The choice of model used to obtain a representative sample population is determined by the study objectives, the resources available, and time constraints. In times of political instability, the time factor is critical: the situation is changing rapidly, so surveys need to be conducted in a short timeframe, otherwise there is a risk that information collected at the start of the study becomes out of date by the end.

For these reasons, a sample size of 1,000 people was chosen. This is sufficient for our research objectives.
Why are you using computer-assisted web interviews (CAWI)?
Sociologists constantly change their methods of collecting data. Initially, sociologists collected data live (face-to-face), later telephone interviewing became the dominant method, and now sociologists most frequently use online surveys.

This is not a significant methodological problem since the number of internet users in Belarus is among the highest in the former republics of the USSR. According to a study by DataReportal, in 2020, Belarus had 7.8 million internet users, which is 83% of the total population. According to rough estimates, this is about 90-95% of the population over 15 years old.

CAWI is widely used both on its own and in combination with traditional face-to-face and/or telephone surveys. Its main advantages are the speed of data collection and the relatively low cost, without any loss of data quality. For example, online polls are used by reputable social science services such as Gallup and the Pew Research Center.

In addition to these features of CAWI methodology, we took into account the Covid epidemic. Remote polling allowed us to maintain social distancing to minimize the risk of spreading coronavirus. Another important motivation is the restrictions on sociological research in Belarus. We cannot risk the freedom and well-being of our interviewers. Accordingly, the CAWI technique seems optimal.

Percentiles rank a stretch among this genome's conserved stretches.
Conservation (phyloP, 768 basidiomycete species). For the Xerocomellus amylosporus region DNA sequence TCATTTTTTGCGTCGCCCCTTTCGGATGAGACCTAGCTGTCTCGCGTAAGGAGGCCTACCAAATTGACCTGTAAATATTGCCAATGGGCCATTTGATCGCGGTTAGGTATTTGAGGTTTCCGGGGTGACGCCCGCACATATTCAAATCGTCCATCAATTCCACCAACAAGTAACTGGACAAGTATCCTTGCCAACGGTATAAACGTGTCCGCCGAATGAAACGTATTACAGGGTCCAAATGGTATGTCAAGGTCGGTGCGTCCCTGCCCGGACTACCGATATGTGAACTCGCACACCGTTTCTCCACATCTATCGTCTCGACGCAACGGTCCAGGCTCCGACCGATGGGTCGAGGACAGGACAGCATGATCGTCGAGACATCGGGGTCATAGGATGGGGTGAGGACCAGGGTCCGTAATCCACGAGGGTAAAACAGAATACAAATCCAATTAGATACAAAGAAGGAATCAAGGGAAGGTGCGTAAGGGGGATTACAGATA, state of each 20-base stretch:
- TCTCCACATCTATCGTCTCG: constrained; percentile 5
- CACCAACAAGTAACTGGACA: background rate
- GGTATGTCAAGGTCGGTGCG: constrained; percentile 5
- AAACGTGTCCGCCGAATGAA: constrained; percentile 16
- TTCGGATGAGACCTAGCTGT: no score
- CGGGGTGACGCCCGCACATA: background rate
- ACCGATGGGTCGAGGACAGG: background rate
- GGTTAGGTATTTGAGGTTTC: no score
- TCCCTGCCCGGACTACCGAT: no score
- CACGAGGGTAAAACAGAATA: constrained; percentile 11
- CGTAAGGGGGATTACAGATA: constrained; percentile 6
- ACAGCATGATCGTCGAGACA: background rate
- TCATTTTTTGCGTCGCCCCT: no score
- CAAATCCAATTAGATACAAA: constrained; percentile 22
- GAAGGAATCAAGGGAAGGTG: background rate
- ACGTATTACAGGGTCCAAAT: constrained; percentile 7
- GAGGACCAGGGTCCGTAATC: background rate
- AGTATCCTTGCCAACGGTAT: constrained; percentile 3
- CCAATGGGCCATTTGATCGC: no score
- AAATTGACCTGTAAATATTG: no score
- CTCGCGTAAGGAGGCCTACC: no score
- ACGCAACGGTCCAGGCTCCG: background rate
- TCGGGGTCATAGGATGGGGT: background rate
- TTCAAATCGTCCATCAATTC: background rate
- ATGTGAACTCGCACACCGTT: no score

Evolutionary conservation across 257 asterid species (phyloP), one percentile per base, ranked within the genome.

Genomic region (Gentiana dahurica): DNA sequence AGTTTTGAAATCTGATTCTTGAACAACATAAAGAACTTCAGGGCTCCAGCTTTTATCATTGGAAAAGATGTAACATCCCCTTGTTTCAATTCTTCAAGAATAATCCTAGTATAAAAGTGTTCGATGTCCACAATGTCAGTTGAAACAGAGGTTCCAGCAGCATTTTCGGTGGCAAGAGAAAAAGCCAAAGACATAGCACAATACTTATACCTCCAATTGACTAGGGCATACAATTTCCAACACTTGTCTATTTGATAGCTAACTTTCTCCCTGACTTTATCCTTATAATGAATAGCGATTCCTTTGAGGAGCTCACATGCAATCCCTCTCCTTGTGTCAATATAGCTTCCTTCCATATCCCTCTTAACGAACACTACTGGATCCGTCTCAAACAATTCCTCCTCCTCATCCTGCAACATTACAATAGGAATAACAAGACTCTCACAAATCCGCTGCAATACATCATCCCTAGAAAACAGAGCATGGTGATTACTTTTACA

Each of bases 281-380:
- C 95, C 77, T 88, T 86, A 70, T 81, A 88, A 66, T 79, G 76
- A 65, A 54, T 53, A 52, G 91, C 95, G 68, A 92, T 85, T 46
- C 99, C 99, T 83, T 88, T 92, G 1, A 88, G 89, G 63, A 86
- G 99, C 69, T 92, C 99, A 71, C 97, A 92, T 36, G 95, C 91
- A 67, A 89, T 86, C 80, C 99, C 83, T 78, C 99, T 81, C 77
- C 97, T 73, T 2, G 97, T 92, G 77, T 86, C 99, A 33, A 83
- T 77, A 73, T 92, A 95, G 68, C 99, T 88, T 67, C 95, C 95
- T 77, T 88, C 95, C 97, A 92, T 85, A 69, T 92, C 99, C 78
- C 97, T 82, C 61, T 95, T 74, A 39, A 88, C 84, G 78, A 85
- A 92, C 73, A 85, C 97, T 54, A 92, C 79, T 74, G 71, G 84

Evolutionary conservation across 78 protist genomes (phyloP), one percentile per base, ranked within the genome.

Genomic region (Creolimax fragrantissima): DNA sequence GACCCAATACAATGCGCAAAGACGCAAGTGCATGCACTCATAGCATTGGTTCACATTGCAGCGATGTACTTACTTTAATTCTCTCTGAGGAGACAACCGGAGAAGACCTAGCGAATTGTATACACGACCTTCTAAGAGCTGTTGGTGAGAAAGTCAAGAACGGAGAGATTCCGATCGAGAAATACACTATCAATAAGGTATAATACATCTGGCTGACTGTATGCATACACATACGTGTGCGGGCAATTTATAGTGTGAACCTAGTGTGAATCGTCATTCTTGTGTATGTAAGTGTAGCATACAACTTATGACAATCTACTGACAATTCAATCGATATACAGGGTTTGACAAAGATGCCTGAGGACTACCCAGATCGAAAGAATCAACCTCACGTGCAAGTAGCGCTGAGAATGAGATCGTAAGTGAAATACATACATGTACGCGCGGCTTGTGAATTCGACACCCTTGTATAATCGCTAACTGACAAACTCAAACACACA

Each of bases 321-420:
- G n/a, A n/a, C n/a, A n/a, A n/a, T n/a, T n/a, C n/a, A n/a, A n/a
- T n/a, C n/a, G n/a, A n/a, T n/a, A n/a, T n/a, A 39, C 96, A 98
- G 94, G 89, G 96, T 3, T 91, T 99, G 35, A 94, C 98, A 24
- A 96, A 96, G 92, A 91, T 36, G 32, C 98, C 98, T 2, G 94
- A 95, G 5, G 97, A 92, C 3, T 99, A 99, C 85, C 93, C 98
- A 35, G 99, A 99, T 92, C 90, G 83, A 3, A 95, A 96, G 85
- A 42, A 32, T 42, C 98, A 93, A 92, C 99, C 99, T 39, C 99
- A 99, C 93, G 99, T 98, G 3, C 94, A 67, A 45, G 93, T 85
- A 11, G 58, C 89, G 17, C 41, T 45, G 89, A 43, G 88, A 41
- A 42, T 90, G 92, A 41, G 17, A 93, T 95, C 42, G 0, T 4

Why doesn't your research include rural populations?
There are both organizational and methodological difficulties. Despite these, we are working on solutions and planning to expand the study to this segment of the population. It is not yet possible to give exact dates, but we will certainly include the rural population in the sample in the future.

At the same time, our preliminary analysis of the situation showed that, due to the level of urbanization in the country and the specifics of the information and communication space, there are no critical differences between answers given by rural and urban residents. Undoubtedly, Belarusian villagers differ from the inhabitants of Minsk, but their worldview is similar to that of residents in small towns.